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The UTRA ART team would like to thank Tsubaki Canada for providing us with some awesome drive chains for the automonous rover.
Heres are some pictures of members unboxing it!
Check out their site if you are looking for chains, sprockets, bushings and more: http://tsubaki.ca/
With great joy I report that UTRA's ART team has won bronze in the IARRC competition on July 28, 2012. IARRC is an annual autonomous robot racing competition that was held in University of British Columbia . The competition was fun, the city was beautiful and the hosts were very hospitable. It was an enthralling experience for the team.
IARRC had 3 major components. One was the technical report and presentation of our robot. Second was a drag race, where the challenge is to autonomously traverse a straight path and the robot that reaches the finish line first wins the race. Third was the circuit race, where the challenge was to autonomously navigate a circuit defined by cones grass and curbs. The circuit had obstacles, traffic lights, stop signs and a tunnel. The robot to traverse the circuit in the least time and least number of faults, such as hitting cones, not stoping at traffic light etc, would win the circuit race. UTRA's robot had many unexpected results in the competition. We had the highest score in the technical report and presentation. We were second in the drag race, which is quite a surprise given our robot's top speed is around 1 m/s. The biggest surprise of all was that we finished 3rd in the circuit race, because our practice runs just before the competition were flawless! There were a number of unpredicted external factors that affected our algorithm. For example, the LIDAR was detecting obstacles in locations were there weren't any obstacles. This never happened during our test runs in Toronto. Our first guess was that the pavement was slanted, but later we were told that the sun can affect the LIDAR as well. In addition the algorithm that we were using for navigation used a localization method that did not work very well in open spaces, which they have a lot in Vancouver, but not so much in Toronto. So, we had to write another navigation algorithm from scratch on the night before the competition. Needless to say, it was a sleepless night for us. During the competition, the sun was brighter than when we calibrated our vision algorithm thus that did not perform very well. And to make matters worse, they added a tunnel to the course that was too narrow and short so if our robot bumped into anything in the tunnel then the cameras on the robot will misalign only to decapitate the vision even further. Even with these issues ,and a sleepless night followed by a showerless day, we were able to finish the course and secure 3rd place. We have learnt a lot from this experience and from the people that we have met. We will use this knowledge to make appropriate changes to the robot.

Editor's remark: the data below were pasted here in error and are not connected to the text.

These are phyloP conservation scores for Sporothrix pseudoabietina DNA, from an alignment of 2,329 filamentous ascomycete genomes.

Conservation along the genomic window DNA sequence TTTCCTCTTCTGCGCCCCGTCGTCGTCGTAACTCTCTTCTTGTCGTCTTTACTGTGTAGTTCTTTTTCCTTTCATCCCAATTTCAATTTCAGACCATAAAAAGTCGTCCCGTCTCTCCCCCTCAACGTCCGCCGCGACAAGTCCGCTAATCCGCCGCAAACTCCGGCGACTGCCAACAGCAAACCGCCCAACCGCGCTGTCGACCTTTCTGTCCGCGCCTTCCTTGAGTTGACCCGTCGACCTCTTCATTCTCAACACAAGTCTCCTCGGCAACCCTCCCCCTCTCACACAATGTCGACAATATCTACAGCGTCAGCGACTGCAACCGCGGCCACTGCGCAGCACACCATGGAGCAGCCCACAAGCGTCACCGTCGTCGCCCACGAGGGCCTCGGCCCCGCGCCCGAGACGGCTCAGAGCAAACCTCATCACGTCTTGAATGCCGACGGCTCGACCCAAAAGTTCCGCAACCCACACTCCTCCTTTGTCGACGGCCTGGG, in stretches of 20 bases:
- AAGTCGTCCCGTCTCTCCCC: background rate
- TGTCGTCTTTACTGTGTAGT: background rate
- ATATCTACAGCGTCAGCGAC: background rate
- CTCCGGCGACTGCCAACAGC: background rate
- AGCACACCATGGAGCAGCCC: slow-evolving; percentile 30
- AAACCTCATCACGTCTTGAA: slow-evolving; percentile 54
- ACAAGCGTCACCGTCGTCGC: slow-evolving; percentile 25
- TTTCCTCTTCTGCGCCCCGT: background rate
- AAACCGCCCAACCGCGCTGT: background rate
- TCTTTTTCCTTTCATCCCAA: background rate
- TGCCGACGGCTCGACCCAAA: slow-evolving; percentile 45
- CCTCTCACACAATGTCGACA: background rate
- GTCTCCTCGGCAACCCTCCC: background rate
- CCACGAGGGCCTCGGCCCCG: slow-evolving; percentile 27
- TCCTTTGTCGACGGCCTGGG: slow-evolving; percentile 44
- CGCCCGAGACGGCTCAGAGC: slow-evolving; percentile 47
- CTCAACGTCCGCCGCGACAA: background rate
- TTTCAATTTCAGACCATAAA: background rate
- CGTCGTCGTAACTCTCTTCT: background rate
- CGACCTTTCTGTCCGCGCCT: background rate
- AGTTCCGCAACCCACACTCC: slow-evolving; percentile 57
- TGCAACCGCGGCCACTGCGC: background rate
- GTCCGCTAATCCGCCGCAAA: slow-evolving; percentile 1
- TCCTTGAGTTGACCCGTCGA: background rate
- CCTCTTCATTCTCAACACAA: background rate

UTRA would like to sincerely thank the engineering faculty at University of Toronto; our sponsors, SolidWorks, Pololu, Atmel , for their support. We couldn't have done this without you.
July 22-23, 2011, University of British Columbia, British Columbia
UTRA flew 7 members across the country to British Columbia to compete in RobotRacing 2011 hosted by UBC. For this competition, UTRA designed and built the robot from the chassis and drive system to the PCBs circuitry.
(From left to right) Marc Ovsec, Raymond Lam, Wilson Tan, Billy Jun, Paul Giampuzzi, Zongyi Yang, Gabriel Ongpauco
Drag Race Competition (3rd Place)
The drag race competition pits 2 robots against one another on a 30m long straightaway to see which one is the fastest (while staying within the track).